Dominating personalities militate against successful mergers, although Thorn and possibly STC stand out as likely junior partners, Lord Weinstock probably lacks the will or ambition to repeat his earlier role, which was so essential to the success of the three-way GEC merger. It seems unlikely, nonetheless, that the British electronics industry will look the same in 1990. It remains to be seen if it will build a new strength for Britain in some of the world’s most exciting and challenging world markets or the stock market’s recent fears will be fulfilled.

A New Generation of Intelligent Computers

The Alvey Program is spearheading Britain’s drive to develop a new generation of ‘intelligent’ computers. Jane Bird talks to its director and describes an example of the research it encourages.


Brian Oakley has been picking teams ever since his days as a physics undergraduate at Oxford when he directed engineers in student theatricals. It is the skill at casting that he reckons is his greatest asset as director of the Alvey Program, which is intended to keep Britain in the race to build the so-called ‘fifth generation’ of intelligent computers.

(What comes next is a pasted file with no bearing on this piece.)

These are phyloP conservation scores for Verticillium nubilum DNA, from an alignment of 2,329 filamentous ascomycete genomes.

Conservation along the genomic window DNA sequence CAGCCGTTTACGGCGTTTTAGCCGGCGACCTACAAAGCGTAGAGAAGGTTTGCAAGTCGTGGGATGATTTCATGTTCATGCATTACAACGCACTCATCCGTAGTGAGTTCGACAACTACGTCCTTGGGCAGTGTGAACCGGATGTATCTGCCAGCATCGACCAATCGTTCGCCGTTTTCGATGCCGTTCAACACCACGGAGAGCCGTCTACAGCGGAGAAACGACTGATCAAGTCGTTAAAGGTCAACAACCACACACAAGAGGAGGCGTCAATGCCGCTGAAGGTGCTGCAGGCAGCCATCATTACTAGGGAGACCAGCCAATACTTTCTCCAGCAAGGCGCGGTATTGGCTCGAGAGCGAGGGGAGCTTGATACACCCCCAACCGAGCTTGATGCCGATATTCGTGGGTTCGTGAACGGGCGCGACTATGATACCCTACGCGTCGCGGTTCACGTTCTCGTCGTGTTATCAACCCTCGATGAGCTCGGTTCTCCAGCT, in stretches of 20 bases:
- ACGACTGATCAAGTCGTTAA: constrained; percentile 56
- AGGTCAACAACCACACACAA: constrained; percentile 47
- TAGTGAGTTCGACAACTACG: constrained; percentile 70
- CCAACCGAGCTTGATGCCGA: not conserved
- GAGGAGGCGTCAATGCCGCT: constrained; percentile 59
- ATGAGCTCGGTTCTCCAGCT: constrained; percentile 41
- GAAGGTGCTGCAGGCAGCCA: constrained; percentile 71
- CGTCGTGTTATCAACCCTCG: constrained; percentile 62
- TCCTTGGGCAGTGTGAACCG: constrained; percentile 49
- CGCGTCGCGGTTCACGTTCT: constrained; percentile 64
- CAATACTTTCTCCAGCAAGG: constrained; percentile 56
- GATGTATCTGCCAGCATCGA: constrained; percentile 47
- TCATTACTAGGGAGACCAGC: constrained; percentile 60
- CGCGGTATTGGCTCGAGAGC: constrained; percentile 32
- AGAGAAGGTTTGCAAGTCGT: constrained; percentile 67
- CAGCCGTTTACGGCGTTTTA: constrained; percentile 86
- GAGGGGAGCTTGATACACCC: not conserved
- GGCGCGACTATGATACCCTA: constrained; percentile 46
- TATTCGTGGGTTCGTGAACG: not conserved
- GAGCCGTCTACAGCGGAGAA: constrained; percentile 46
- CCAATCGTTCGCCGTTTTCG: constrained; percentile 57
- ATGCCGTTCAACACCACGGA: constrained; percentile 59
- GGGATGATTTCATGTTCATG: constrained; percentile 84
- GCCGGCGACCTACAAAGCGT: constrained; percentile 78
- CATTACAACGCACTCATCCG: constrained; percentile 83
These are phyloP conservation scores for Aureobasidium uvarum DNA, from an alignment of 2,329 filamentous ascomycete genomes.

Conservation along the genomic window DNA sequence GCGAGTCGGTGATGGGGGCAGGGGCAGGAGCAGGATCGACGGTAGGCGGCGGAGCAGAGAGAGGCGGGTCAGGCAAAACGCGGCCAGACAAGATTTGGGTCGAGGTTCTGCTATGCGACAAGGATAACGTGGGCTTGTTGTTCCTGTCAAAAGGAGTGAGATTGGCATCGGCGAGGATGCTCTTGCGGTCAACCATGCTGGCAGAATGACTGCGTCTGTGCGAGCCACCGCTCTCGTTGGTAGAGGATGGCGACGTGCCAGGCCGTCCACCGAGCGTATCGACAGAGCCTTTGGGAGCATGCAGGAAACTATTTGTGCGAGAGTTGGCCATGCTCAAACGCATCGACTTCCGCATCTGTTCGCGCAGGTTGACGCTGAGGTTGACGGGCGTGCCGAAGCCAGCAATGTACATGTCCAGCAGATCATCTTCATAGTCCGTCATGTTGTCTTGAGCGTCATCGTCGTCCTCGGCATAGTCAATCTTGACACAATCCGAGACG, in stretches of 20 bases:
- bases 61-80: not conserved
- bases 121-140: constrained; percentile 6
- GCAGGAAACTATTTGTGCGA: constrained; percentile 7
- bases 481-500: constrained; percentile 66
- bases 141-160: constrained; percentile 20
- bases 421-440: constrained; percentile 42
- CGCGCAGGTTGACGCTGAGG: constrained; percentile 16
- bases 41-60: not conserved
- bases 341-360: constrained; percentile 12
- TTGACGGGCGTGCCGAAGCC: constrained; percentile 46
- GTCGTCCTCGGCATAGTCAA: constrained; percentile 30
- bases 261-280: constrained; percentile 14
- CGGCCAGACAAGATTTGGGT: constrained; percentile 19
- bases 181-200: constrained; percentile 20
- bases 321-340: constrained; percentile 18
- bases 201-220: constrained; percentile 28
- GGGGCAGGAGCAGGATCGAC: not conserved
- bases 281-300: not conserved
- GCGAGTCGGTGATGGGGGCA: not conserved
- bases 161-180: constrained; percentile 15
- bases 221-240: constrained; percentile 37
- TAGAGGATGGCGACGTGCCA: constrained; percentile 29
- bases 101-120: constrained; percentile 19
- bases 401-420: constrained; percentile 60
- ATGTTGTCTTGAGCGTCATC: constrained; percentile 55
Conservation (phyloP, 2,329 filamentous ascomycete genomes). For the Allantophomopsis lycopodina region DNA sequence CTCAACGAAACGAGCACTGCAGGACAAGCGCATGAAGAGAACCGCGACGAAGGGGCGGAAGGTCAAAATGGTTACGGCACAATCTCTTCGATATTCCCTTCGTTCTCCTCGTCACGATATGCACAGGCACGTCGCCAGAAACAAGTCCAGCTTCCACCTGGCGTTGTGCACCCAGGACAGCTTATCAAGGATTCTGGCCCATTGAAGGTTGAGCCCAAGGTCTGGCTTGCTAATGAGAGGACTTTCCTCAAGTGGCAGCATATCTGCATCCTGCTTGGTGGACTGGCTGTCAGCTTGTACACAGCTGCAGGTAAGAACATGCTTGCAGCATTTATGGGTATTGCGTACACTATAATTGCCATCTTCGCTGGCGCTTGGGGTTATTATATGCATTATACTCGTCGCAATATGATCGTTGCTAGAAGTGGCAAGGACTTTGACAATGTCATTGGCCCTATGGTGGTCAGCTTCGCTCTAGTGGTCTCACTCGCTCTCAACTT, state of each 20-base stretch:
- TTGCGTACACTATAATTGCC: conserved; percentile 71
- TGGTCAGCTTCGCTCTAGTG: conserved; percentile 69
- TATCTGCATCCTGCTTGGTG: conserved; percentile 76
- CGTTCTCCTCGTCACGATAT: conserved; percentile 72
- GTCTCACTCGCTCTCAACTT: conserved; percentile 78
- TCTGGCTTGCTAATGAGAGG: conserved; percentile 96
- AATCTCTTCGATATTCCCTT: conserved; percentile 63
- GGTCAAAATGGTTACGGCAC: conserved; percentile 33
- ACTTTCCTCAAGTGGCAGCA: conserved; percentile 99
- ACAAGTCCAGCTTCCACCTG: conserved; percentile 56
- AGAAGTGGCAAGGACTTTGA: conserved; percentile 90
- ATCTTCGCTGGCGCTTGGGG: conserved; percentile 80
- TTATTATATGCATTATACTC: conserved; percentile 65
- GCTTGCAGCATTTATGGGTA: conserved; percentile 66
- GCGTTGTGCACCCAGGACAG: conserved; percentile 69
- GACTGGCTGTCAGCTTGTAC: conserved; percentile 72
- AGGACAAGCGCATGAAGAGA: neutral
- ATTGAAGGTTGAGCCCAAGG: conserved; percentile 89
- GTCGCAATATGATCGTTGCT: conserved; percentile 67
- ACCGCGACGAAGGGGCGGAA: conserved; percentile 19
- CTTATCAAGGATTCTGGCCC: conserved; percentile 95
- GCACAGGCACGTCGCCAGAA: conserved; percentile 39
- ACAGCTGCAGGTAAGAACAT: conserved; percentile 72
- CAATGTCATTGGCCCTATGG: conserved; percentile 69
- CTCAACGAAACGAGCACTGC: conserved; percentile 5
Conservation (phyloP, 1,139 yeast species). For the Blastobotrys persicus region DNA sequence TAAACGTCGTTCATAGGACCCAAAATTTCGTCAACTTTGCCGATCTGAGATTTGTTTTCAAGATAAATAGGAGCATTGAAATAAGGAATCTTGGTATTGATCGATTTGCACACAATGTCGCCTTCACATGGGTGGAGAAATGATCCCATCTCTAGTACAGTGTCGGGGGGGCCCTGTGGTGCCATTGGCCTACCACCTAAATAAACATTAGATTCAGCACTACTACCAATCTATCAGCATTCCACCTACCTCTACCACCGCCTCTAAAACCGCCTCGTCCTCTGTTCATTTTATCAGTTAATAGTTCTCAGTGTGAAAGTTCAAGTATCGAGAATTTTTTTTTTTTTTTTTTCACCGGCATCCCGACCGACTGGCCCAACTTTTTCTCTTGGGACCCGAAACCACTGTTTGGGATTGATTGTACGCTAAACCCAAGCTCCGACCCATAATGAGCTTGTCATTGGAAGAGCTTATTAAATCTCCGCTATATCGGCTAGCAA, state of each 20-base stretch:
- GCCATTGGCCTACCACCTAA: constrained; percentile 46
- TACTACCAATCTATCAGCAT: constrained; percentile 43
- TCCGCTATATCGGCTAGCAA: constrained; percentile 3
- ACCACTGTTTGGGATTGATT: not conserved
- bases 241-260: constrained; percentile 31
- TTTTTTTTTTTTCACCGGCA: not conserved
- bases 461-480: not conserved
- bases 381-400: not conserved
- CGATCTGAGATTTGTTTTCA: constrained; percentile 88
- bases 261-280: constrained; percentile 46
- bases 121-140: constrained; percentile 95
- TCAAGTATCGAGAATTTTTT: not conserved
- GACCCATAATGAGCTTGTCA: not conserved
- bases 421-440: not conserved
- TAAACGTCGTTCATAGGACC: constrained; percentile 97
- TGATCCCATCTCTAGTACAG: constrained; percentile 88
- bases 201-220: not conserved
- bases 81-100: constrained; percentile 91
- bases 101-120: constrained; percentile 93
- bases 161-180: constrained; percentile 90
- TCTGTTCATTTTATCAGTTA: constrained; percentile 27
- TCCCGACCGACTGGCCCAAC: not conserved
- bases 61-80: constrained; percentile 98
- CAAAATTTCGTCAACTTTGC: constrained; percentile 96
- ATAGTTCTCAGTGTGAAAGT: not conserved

‘They could have chosen a director with more technical, expertise. But it’s picking the right people that counts – there are some really unbalanced individuals in artificial intelligence’, he says.

Despite his modesty, Oakley has impeccable credentials in the key fields that Alvey combines – scientific research, industry and government. It was set up over two years ago after a committee headed by John Alvey, BT’s development supreme, recommended that Britain should join the race.

Oakley acquired a taste for pushing research into commercial products while working on micro-waves and computer applications at the Ministry of Defense’s heavily-funded Royal Signals and Radar Establishment. Not surprisingly, civil applications received no encouragement there.

But Oakley pursued his mission to keep scientists and industrialists collaborating, when he became secretary of the Scientific and Engineering Research Council in 1978.

Now, of all his achievements with the Alvey Program – less than half way through its five-year span, and 85% through its pounds 200m budget – it is the newly forged links between industry and academe that he is most proud of.